What is the Difference Between List and Tuple in Python?

Published Jan 18, 2020

So you’re learning Python and you’ve come across lists and tuples.

Let’s try to understand what they are and why they exist.

Similarities

Both lists and tuples are data types that can store multiple elements.

>>> a = ["corgi", "pug", "shih tzu"] # list
>>> b = ("corgi", "pug", "shih tzu") # tuple

They both can hold elements of different types within the same sequence.

>>> c = ["corgi", 2, 3.0] # list
>>> d = ("corgi", 2, 3.0) # tuple

And, unlike sets and dictionaries, both of them maintain the order of the sequence, making them indexable.

>>> c[1] # list
2
>>> d[1] # tuple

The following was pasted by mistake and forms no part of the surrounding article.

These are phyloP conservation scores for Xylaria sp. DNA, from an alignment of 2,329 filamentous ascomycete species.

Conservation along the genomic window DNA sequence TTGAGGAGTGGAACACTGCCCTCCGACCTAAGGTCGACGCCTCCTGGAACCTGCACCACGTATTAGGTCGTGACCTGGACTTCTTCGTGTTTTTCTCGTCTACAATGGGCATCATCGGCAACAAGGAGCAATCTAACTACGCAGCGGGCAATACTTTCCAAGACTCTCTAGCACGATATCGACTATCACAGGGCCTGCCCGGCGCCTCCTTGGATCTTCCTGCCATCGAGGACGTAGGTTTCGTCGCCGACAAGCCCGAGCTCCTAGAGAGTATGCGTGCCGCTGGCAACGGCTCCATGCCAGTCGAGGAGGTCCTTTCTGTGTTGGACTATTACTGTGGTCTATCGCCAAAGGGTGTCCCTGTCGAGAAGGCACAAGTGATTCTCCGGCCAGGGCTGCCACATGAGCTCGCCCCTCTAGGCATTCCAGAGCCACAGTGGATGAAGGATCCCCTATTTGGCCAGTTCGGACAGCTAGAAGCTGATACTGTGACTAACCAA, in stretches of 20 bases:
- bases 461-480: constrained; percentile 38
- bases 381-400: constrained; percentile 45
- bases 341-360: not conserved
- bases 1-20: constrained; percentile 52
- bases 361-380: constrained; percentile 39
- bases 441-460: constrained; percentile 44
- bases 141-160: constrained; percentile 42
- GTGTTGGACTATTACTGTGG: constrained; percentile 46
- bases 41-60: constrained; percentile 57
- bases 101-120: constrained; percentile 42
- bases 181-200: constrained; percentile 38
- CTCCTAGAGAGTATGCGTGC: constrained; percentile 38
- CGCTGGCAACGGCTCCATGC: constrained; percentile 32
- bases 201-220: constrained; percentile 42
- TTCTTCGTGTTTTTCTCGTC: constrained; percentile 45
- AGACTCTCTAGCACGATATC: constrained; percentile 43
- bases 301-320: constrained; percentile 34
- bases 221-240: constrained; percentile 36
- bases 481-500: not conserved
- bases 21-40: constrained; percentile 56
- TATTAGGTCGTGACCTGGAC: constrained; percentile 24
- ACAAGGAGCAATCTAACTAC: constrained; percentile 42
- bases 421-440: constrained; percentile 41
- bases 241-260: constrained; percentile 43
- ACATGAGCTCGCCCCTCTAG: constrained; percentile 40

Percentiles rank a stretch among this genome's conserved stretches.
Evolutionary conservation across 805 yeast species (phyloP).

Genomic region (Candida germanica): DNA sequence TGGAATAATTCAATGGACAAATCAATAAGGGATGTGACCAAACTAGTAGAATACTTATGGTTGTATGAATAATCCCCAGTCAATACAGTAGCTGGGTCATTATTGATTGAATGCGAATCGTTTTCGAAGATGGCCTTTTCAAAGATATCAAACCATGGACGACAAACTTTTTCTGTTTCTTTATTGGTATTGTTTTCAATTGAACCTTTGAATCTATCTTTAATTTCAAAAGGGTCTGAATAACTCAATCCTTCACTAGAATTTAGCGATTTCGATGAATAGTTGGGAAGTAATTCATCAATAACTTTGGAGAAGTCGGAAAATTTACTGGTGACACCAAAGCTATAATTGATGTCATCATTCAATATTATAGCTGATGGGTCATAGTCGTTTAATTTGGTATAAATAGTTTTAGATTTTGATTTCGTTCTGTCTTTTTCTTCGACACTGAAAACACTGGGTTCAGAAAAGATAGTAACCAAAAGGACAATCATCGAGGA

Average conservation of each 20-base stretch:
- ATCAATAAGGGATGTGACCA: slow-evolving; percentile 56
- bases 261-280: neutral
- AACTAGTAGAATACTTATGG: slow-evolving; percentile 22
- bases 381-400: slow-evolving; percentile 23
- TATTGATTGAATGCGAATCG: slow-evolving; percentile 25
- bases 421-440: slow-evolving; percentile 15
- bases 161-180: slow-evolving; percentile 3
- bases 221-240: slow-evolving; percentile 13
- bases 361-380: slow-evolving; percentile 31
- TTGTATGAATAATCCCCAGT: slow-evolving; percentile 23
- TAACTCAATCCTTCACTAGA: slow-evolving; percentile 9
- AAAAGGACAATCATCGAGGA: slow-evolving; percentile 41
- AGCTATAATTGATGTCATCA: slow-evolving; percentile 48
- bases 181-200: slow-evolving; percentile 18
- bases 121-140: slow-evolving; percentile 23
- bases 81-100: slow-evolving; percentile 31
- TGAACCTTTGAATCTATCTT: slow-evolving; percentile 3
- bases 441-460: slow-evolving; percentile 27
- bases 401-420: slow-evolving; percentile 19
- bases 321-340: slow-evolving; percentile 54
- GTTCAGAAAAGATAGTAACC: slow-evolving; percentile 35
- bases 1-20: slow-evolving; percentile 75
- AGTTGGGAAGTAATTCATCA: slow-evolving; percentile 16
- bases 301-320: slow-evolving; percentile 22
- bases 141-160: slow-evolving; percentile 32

2

Difference #1: Syntax

Lists are created using brackets [] while tuples are created using parentheses ().

>>> a = ["corgi", "pug", "shih tzu"] # list
>>> b = ("corgi", "pug", "shih tzu") # tuple

They can also be created using the list() and tuple() functions.

>>> a = ["corgi", "pug", "shih tzu"] # list
>>> b = tuple(a)
>>> c = list(b)
>>> b
('corgi', 'pug', 'shih tzu')
>>> c
['corgi', 'pug', 'shih tzu']

This is a clean way to convert from lists to tuples or from tuples to lists.

Difference #2: Mutability

Lists are mutable, meaning that a list can be modified after creation.

Tuples are immutable, meaning that a tuple cannot be modified after creation.

Let’s try to modify a list and turn the shih tzu into a husky.

>>> a = ["corgi", "pug", "shih tzu"] # list
>>> a[2] = "husky"
>>> a
['corgi', 'pug', 'husky']

We’ve successfully modified our list!

Let’s see what happens with a tuple.